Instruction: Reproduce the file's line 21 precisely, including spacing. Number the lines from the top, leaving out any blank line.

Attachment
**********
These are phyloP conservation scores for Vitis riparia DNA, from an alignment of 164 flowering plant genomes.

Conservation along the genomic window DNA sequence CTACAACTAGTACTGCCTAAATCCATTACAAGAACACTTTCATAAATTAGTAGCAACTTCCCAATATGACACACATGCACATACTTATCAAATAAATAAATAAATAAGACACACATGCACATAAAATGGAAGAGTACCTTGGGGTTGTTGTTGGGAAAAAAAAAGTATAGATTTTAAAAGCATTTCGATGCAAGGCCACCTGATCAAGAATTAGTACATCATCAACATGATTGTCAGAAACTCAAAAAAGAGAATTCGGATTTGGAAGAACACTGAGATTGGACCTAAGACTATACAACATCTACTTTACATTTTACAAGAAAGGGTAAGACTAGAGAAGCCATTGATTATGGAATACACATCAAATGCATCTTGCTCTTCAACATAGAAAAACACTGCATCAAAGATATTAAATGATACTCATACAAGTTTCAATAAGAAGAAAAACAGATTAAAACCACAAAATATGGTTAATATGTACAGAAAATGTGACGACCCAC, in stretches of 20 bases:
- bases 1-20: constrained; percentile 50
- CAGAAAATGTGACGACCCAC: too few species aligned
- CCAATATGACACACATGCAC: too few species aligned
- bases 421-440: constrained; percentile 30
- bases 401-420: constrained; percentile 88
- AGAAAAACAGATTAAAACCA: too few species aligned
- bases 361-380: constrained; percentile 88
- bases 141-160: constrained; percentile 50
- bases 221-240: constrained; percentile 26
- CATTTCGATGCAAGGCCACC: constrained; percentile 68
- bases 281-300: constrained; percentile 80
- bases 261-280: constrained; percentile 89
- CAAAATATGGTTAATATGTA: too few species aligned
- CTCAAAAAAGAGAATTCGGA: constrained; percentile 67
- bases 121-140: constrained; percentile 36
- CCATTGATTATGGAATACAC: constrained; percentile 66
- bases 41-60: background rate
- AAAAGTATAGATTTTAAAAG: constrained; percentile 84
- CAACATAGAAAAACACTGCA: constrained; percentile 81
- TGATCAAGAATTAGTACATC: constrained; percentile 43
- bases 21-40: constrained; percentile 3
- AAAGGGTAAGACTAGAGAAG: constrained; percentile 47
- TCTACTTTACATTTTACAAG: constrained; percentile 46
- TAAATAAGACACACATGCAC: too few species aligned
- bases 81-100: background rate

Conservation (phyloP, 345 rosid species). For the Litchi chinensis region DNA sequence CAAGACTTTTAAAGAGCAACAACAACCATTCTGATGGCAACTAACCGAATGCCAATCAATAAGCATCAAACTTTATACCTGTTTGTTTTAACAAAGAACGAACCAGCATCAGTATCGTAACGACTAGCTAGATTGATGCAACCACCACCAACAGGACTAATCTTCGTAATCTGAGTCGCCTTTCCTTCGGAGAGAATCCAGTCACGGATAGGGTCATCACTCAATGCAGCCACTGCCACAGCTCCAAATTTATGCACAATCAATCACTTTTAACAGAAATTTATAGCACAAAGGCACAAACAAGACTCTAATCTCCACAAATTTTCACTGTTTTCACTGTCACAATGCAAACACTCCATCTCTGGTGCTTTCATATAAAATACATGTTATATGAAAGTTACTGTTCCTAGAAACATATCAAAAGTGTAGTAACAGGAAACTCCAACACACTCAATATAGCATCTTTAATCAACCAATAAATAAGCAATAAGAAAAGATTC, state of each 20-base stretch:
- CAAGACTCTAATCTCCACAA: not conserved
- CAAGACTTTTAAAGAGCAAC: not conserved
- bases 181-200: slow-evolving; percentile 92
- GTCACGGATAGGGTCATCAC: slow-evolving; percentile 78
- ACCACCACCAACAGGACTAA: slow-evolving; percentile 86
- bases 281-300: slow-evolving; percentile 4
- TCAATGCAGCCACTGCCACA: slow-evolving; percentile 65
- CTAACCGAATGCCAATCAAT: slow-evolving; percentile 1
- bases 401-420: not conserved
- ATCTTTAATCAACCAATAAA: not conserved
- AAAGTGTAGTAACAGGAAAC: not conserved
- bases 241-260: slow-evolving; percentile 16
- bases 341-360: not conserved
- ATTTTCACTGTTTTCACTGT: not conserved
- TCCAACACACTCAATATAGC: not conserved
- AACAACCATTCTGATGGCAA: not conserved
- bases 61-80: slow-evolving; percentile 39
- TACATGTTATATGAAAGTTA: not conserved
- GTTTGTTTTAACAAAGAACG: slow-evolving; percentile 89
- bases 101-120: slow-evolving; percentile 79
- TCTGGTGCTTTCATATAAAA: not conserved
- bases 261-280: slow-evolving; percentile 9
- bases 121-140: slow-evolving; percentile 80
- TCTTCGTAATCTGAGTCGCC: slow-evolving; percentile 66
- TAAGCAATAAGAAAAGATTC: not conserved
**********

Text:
- CAACATAGAAAAACACTGCA: constrained; percentile 81